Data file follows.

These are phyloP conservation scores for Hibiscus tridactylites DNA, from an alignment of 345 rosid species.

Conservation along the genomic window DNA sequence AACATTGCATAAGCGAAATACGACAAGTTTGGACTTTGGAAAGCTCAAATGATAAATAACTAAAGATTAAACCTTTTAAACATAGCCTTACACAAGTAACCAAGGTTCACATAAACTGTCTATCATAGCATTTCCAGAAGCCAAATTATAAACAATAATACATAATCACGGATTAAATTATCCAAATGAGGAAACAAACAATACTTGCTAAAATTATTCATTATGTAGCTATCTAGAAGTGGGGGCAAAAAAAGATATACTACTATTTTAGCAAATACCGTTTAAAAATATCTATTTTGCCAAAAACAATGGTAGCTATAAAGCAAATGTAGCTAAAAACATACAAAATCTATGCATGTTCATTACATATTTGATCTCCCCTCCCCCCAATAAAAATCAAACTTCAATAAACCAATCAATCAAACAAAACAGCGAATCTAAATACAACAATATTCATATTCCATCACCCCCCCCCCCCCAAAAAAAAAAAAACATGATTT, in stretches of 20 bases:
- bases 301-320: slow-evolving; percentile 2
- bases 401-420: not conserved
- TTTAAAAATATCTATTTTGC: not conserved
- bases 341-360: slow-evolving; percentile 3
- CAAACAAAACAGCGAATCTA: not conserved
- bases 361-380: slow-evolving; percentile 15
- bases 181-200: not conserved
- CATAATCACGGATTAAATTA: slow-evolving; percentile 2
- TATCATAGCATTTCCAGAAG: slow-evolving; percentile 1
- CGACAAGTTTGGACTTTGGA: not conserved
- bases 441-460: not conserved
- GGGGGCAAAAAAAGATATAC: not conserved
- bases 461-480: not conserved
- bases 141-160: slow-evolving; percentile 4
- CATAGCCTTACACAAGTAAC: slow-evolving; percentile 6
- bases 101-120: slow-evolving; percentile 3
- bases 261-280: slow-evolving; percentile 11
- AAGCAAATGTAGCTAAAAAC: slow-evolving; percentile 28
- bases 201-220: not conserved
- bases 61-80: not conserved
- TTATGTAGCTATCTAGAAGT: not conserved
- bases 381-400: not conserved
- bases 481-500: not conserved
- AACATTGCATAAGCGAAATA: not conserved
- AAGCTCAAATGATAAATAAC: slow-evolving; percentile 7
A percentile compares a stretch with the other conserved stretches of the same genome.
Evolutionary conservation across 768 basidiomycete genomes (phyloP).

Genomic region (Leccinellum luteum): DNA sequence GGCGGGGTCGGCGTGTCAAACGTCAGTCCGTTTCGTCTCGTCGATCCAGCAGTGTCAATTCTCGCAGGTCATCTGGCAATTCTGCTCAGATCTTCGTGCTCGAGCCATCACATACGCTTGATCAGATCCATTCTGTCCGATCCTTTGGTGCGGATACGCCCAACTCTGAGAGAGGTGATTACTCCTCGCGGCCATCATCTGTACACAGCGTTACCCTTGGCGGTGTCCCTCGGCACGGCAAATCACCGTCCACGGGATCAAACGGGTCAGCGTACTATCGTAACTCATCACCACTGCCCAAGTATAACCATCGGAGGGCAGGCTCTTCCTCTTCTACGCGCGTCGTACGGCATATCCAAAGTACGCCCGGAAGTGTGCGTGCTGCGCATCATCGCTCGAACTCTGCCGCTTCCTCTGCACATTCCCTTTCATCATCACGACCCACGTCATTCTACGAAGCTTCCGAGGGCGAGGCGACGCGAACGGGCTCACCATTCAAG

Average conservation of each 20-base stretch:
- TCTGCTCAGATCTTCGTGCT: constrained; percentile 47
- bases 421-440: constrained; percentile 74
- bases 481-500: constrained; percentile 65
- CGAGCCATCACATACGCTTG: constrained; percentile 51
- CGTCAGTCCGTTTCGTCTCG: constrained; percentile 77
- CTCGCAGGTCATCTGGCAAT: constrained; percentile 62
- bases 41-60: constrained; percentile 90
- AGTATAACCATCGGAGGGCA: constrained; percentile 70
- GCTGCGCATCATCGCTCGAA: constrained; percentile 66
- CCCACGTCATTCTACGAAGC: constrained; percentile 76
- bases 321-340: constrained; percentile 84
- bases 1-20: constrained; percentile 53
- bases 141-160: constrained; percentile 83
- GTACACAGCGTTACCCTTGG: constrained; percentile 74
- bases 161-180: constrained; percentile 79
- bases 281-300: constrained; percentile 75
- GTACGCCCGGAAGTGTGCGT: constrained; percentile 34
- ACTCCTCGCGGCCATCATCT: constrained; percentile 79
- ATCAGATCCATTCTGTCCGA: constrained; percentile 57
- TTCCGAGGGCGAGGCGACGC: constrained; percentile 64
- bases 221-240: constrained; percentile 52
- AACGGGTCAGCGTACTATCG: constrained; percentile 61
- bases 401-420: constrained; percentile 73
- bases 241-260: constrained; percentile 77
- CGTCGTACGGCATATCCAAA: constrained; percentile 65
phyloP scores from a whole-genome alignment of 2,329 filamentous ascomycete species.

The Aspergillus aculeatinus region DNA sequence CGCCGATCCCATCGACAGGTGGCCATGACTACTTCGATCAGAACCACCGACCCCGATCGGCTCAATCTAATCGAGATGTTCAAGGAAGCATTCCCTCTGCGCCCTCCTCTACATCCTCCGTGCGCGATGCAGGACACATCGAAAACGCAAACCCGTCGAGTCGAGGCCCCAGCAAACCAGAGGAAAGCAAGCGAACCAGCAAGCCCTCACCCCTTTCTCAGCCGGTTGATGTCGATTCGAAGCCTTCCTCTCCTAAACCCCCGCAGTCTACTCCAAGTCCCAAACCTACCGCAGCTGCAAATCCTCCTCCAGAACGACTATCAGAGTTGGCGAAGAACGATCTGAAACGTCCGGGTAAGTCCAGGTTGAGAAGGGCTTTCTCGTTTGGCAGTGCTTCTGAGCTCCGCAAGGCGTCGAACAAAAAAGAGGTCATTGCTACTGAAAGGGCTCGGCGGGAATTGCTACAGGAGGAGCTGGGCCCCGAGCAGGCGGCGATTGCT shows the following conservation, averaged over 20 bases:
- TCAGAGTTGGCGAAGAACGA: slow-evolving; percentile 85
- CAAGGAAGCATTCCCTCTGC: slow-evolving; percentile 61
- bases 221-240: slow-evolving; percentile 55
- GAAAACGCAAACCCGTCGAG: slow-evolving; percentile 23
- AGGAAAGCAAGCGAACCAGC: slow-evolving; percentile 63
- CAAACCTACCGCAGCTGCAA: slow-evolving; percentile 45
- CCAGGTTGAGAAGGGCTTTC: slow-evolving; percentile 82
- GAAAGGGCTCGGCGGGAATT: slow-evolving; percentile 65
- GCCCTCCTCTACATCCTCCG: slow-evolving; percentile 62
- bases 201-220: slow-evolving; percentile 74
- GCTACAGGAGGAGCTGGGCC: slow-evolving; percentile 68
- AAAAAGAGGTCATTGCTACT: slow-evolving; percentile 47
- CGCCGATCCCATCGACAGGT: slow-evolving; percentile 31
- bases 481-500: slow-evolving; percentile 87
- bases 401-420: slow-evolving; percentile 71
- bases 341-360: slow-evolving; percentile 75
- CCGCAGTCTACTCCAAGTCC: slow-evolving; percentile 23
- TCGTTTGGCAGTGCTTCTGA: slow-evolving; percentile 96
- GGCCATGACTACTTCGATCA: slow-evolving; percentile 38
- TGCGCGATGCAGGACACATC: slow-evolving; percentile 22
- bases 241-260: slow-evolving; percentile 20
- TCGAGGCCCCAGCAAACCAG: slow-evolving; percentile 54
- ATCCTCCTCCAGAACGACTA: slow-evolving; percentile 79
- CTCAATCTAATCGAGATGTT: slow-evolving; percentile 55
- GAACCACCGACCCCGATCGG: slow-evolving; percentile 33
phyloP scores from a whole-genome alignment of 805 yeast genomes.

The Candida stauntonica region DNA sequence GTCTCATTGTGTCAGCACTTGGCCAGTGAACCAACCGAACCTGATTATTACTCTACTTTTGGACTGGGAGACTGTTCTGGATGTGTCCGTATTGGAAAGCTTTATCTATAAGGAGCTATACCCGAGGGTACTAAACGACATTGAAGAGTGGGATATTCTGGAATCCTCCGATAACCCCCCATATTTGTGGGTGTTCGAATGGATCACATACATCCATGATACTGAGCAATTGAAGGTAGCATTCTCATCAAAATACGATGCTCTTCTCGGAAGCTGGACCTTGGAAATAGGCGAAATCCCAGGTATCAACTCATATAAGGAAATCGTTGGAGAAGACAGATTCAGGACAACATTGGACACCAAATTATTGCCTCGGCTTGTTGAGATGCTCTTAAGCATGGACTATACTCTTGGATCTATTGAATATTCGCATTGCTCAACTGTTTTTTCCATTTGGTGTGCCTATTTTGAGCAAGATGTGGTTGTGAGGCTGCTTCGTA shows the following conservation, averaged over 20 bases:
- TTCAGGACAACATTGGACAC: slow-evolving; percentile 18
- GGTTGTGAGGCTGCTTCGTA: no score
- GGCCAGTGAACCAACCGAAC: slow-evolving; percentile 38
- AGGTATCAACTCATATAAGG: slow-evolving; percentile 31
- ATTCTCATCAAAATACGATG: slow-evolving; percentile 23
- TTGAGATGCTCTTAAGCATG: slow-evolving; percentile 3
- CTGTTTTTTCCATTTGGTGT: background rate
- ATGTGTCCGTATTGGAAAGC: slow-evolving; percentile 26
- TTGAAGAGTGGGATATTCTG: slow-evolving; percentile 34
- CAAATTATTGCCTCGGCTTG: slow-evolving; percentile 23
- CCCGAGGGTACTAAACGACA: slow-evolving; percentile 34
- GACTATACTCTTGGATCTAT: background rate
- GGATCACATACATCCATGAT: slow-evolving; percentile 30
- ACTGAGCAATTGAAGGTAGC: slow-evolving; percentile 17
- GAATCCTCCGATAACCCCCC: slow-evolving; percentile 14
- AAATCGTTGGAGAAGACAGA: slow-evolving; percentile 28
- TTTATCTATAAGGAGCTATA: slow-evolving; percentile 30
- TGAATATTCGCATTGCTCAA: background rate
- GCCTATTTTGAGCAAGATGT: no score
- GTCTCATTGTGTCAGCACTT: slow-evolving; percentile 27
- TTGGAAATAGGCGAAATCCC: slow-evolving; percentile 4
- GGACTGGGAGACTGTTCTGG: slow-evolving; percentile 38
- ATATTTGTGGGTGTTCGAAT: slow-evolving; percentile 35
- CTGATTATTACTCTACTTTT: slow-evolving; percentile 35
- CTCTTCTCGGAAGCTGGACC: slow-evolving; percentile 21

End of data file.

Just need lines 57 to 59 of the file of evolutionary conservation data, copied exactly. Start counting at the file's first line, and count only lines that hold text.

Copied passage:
phyloP scores from a whole-genome alignment of 2,329 filamentous ascomycete species.

The Aspergillus aculeatinus region DNA sequence CGCCGATCCCATCGACAGGTGGCCATGACTACTTCGATCAGAACCACCGACCCCGATCGGCTCAATCTAATCGAGATGTTCAAGGAAGCATTCCCTCTGCGCCCTCCTCTACATCCTCCGTGCGCGATGCAGGACACATCGAAAACGCAAACCCGTCGAGTCGAGGCCCCAGCAAACCAGAGGAAAGCAAGCGAACCAGCAAGCCCTCACCCCTTTCTCAGCCGGTTGATGTCGATTCGAAGCCTTCCTCTCCTAAACCCCCGCAGTCTACTCCAAGTCCCAAACCTACCGCAGCTGCAAATCCTCCTCCAGAACGACTATCAGAGTTGGCGAAGAACGATCTGAAACGTCCGGGTAAGTCCAGGTTGAGAAGGGCTTTCTCGTTTGGCAGTGCTTCTGAGCTCCGCAAGGCGTCGAACAAAAAAGAGGTCATTGCTACTGAAAGGGCTCGGCGGGAATTGCTACAGGAGGAGCTGGGCCCCGAGCAGGCGGCGATTGCT shows the following conservation, averaged over 20 bases:
- TCAGAGTTGGCGAAGAACGA: slow-evolving; percentile 85